That said, myself I followed your "contrarian"* proposal and operated my nominally 100/40 link at 49/36 since that was the most reliable shaping I got of my old wndr3700v2 with recent OpenWrt. A bit of testing convinced me that my family of 5 would be better served with SQM then with 55 Mbps more aggregate thoughput. (I have since switched routers, the trusty wndr now serves as AP, while a turris omnia took over primary routing and that device has no issues running SQM and an IDS (team turris' pakon) simultaneously at 95/36).

*) IMHO that is actually a common sense proposal and not much in the vein of the common anti-this anti-that contrarian, as you actually have a rationale to back this proposal up :wink:

Ooops, sorry, obviously I did not look closely at the page, I guess I assumed I had read it years ago and hence should know all of its contents by heart.


This aligns with what I'm calling Rich's second rule of network troubleshooting which is, "If you're happy, then I'm happy :slight_smile: " I don't feel an urge to optimize your network if you don't feel there's a problem. And I certainly won't point out a lot of problems that I see (or that might exist) if you are content with things the way they are.



@dlakelan Good post. I recently upgraded my Internet connection and now have that "Tim the tool man issue" too. Plus I am dependent on the nice features like wireguard, DDNS, VLANs,regular security updates and friendly expert support forum of openwrt.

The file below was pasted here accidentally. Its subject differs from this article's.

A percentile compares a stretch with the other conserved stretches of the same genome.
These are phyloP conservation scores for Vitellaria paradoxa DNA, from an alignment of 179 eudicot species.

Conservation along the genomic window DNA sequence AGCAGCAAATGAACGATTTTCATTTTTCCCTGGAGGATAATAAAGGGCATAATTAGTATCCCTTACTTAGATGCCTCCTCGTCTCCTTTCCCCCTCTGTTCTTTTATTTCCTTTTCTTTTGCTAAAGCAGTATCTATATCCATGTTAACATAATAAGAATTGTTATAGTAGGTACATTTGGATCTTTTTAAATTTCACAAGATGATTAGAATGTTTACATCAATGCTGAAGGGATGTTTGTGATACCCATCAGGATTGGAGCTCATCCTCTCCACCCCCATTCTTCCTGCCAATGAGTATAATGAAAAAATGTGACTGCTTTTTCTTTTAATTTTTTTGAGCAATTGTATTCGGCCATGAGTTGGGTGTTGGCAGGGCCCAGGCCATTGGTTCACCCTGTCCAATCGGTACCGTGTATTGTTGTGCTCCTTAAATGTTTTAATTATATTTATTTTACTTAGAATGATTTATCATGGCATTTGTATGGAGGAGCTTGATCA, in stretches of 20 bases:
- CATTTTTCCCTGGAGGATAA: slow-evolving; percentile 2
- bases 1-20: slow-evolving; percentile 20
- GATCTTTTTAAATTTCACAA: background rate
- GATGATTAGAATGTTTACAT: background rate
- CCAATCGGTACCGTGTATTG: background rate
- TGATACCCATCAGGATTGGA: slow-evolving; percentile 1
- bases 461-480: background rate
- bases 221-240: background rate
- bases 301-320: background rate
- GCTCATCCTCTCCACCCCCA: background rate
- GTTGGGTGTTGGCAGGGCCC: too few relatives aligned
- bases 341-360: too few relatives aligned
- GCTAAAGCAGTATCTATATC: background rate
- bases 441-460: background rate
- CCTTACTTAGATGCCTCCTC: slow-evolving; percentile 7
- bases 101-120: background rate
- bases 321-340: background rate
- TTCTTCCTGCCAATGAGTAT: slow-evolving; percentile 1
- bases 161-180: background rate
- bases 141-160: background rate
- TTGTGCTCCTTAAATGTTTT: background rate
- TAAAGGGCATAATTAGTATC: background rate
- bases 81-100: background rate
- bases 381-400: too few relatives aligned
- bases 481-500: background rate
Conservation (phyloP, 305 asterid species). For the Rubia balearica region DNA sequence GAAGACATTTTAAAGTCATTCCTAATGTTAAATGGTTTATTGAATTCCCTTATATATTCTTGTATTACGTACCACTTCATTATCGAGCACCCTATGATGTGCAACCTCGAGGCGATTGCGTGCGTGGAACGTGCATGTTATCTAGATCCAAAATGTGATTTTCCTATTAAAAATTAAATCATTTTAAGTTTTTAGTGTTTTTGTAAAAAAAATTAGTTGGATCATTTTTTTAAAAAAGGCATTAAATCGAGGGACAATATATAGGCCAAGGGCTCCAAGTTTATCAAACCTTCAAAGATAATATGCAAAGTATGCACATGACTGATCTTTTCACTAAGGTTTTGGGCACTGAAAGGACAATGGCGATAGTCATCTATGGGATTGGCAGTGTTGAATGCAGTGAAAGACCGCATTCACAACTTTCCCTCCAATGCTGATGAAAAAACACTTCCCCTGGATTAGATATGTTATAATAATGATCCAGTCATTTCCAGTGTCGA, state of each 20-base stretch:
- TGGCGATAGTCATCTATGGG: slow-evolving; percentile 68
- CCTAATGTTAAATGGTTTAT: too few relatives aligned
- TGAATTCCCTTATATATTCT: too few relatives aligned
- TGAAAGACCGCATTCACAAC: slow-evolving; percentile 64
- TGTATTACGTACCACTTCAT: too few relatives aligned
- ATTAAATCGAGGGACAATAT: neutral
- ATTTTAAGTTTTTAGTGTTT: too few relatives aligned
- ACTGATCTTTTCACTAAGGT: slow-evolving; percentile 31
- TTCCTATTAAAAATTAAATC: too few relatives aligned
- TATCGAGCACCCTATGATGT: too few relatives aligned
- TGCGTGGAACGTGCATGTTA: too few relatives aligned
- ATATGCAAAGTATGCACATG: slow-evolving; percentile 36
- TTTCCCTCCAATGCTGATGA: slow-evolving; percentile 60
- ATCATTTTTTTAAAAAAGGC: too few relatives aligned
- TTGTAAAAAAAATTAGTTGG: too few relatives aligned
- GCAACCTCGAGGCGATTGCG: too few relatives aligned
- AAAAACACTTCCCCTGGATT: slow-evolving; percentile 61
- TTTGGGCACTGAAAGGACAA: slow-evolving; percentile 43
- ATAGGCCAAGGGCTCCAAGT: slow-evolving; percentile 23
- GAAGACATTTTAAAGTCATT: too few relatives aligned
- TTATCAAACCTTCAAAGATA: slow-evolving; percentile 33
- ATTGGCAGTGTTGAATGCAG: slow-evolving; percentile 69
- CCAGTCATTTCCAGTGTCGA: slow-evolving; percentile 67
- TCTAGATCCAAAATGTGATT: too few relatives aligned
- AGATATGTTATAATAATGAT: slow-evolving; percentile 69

I like your decentralized approach of using a unit that has one feature and it does it well. That will also bypass some of the proprietary firmware roadblocks.

Anybody using WiFi 6 AP that does mulitple SSIDs connected on different VLANs? I have three VLANs. I already have Atomic PI and tp-link USB UE300.

Looks at old Archer C7

Honestly my old device is keeping up thanks to the SFE offloading and mild overclock. I have Cox Gigabit but I of course can’t do SQM.

Yea but the point is that's without SQM... My WRT32X also handles 1Gbit without SQM, and with SQM Cake it's perfectly reliable at 600+Mbits, while also doing 100MB/s USB 3.0 NAS, Adblock, WiFi, Samba, etc. (I think now that the R7800 NSS offloading works it has similar performance.) The point of the post is that people shouldn't expect an SQM capable OpenWrt router to handle 1Gbit for a long time. Router CPUs just aren't fast enough right now and both the hardware and software support is a long ways off.

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Curious - - - - your last sentence " . . . both the hardware and software support is a long ways off.", for 1 Gbit service.

Are you saying that OpenWRT is not up to 1 Gbit connections?

Please advise.

what he's saying is that there are complexities due to multicore operations and proprietary offloading mechanisms that leave them with arbitrary limits...

vendors in effect... both fine tune and in many instances deliberately cripple at the same time...

3rd party firmware (generally) catches the flipside of both the above...